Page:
Super-Heavy Periods? This Could Be Why…

PCOS_1Illustrated By Ly Ngo
By Kendall McKenzie
What Is PCOS?
Polycystic Ovary Syndrome — aka PCOS — is a hormonal disorder. People with PCOS don’t ovulate every month, and their ovaries produce more androgens (“male” hormones) than normal.
PCOS_4Illustrated By Ly Ngo
What Are The Signs Of PCOS?
PCOS gets its name from the many small ovarian cysts commonly seen on ultrasounds in people with the condition (polycystic = lots of cysts). Normal-functioning ovaries contain immature eggs that get released into the fallopian tubes once they’re fully developed (hello, ovulation!). But, PCOS changes the balance of hormones necessary for ovulation, and the immature eggs are left behind as cysts on the ovaries. Other signs and symptoms of Polycystic Ovary Syndrome include:

-Irregular and/or infrequent periods

-Increased body and/or facial hair (called hirsutism)

-Skin issues: acne, oil, dandruff, skin tags

-Thick or dark skin patches on the neck, arms, back, breasts, or thighs

-Unexplained weight gain and/or trouble losing weight, especially around the waist

-Balding or thinning hair


There is no single test for PCOS; diagnoses are usually made based on the symptoms you’re experiencing, blood tests, and an exam. PCOS can go undetected for a long time because the signs vary from person to person.
PCOS_3Illustrated By Ly Ngo
What Causes PCOS?
We don’t know what, exactly, causes PCOS. But, it’s believed that hormonal imbalance messes with the normal function of the ovaries, leading to PCOS symptoms. It’s often associated with insulin resistance, which is why diabetes and other metabolic disorders go hand-in-hand with PCOS — excess insulin is believed to increase androgen levels. And, sometimes ovaries just naturally produce more androgens, causing PCOS symptoms. Genetics may also be a factor.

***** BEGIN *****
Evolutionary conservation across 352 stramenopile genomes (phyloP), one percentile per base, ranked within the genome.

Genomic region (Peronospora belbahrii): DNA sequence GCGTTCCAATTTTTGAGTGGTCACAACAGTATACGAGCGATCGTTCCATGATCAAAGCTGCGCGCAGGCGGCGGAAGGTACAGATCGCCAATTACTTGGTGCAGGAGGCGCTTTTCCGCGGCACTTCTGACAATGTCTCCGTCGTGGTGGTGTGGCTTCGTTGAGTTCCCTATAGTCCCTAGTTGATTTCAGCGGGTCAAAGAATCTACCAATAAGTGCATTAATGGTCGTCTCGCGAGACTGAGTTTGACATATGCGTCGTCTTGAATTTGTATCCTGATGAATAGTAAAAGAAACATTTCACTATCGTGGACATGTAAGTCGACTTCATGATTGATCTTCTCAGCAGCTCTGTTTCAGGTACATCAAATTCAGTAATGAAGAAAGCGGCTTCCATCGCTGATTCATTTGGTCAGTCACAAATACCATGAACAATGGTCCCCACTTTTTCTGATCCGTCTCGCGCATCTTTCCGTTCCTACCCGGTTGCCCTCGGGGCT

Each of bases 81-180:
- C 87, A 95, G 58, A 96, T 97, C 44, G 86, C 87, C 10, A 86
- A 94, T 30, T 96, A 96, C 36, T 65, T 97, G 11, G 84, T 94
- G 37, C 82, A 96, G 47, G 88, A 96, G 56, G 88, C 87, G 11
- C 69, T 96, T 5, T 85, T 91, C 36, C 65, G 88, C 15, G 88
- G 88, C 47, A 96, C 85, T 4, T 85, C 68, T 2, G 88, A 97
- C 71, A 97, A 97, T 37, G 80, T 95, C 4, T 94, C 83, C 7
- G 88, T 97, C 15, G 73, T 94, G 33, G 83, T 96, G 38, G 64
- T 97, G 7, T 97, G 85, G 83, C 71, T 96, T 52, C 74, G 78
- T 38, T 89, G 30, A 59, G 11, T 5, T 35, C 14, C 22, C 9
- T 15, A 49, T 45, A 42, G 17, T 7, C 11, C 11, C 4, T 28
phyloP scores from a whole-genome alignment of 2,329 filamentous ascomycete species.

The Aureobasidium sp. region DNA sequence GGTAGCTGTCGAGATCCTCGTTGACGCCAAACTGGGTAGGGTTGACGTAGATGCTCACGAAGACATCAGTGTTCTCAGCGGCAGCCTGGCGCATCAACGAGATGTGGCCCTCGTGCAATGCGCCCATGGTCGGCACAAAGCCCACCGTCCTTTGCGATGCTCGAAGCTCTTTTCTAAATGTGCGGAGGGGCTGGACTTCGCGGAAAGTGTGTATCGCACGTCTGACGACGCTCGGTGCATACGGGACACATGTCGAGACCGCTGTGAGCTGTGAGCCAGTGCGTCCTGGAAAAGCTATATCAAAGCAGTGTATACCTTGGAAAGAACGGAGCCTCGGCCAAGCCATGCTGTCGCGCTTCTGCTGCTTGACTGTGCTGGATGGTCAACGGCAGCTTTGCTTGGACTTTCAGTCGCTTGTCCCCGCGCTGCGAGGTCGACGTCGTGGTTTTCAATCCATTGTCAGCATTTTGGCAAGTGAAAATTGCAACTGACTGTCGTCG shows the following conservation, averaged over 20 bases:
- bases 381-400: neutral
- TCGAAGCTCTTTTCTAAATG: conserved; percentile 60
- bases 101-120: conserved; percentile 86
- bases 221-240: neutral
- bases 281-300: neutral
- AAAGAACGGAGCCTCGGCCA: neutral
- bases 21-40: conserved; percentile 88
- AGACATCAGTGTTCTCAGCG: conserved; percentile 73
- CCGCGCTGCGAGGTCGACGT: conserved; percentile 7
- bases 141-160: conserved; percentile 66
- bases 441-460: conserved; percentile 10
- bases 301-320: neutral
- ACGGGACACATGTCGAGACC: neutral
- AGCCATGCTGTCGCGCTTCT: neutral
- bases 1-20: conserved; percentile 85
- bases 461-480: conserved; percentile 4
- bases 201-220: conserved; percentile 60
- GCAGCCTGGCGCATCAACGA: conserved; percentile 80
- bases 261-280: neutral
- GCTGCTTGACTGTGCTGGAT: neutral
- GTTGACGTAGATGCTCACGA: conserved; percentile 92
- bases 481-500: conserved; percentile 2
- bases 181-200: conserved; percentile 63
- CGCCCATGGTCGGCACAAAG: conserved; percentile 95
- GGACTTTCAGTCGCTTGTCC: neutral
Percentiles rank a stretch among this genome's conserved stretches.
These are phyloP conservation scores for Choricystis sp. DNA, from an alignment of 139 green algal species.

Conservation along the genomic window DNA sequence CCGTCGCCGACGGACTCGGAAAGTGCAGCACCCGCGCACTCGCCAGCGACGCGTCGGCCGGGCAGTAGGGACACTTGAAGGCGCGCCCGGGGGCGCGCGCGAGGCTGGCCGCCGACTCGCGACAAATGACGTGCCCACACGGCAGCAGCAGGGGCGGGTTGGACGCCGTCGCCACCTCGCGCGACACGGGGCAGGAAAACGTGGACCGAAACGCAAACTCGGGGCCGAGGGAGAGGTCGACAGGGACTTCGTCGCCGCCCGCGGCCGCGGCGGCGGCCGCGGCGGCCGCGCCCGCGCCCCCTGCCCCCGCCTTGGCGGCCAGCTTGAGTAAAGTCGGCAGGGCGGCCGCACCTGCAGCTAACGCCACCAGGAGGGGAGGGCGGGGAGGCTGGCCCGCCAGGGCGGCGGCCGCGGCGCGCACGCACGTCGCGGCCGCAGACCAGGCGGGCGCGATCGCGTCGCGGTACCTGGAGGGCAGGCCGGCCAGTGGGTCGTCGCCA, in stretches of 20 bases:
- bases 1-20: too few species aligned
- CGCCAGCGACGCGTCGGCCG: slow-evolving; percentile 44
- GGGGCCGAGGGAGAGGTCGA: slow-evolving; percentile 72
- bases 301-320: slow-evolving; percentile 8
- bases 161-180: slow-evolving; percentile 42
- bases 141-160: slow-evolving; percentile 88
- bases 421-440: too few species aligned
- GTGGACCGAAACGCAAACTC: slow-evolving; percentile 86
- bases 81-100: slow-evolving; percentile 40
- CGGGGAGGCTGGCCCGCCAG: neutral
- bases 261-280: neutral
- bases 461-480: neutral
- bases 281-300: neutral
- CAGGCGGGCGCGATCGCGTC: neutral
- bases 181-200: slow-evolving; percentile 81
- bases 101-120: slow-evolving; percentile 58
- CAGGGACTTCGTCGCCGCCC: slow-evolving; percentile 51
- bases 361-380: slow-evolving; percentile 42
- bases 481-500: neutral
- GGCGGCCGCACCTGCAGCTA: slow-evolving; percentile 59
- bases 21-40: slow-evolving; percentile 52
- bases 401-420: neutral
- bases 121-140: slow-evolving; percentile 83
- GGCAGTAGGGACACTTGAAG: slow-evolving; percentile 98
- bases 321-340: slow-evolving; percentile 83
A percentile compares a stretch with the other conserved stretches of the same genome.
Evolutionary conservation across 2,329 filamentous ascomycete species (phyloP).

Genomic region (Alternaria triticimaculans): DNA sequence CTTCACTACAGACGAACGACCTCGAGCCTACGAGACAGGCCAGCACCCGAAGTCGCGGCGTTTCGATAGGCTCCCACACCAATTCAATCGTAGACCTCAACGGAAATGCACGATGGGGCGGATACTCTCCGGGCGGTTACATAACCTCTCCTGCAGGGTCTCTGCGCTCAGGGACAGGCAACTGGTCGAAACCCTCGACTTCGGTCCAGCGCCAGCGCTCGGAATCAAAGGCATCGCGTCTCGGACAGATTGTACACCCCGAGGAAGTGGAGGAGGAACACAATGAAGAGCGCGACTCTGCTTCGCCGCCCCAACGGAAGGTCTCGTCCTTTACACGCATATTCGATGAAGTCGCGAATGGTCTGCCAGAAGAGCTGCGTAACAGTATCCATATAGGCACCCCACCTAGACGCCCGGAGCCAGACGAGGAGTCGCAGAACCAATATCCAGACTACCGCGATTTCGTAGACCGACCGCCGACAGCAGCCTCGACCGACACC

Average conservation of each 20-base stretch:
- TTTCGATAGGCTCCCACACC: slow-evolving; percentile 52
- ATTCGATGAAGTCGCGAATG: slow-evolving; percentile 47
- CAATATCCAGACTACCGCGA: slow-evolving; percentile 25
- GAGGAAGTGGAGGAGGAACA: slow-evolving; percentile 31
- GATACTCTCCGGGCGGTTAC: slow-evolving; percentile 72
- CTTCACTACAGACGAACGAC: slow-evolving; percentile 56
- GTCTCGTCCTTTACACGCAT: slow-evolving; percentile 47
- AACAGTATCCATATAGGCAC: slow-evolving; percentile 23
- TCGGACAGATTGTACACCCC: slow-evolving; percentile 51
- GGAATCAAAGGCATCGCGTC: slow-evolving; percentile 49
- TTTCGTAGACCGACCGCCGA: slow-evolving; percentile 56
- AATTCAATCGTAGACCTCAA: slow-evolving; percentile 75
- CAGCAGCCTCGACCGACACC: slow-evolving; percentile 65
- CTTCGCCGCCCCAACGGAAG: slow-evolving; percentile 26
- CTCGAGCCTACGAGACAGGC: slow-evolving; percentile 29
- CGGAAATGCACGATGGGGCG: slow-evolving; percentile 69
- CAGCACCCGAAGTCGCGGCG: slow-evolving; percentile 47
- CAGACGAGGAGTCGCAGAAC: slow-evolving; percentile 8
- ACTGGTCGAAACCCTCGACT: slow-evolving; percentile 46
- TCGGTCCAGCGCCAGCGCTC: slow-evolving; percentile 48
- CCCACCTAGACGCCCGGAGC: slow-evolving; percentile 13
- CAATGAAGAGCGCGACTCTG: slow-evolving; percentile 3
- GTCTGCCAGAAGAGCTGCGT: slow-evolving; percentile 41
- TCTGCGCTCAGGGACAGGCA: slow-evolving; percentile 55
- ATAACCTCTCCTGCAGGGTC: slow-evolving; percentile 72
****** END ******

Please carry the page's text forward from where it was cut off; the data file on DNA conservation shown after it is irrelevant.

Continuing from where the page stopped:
PCOS_2Illustrated By Ly Ngo
How Does PCOS Impact Your Health?
Having PCOS increases your risk for diabetes and cardiovascular issues such as high blood pressure and high cholesterol. PCOS may also cause irregular periods, which increases the risk of endometrial (lining of the uterus) cancer.
Pregnant women with PCOS have higher rates of miscarriage, gestational diabetes, preeclampsia (high blood pressure), and premature delivery. Their babies have increased chances of dying during or right after birth, or spending time in intensive care.
The health problems that PCOS can lead to are definitely serious, but you can reduce your chances of developing them by following your nurse/doctor’s recommendations. And, the earlier you’re diagnosed with PCOS, the better; treating it ASAP helps prevent problems in the future.
PCOS_5Illustrated By Ly Ngo
How Do I Treat PCOS?
There’s no cure for PCOS, but it can be managed by a variety of treatments. Because people’s symptoms, health risks, and needs (such as whether you’re trying to prevent pregnancy or get pregnant) vary, so will treatment plans. Sometimes, simply eating healthy, exercising, and/or losing weight can help lower blood sugar, which normalizes the hormone balance to some extent.
PCOS is often treated with birth control pills, because they contain hormones that address some of the most common symptoms. For example, progestin-only methods can regulate your period and reduce the risk of endometrial cancer. Methods that contain both progestin and estrogen do the same, and can also help with acne and hair growth. Anti-androgen pills are sometimes prescribed to ease the effects of excess testosterone, and diabetes medications may help lower testosterone production. For people with PCOS trying to become pregnant, fertility treatments can stimulate ovulation.
Most symptoms can be reversed, or at least kept in check, with proper treatments and self-care. If you think you may have PCOS, get checked out by a nurse or doctor so they can tell you the best way to manage the effects and prevent serious health problems down the line.

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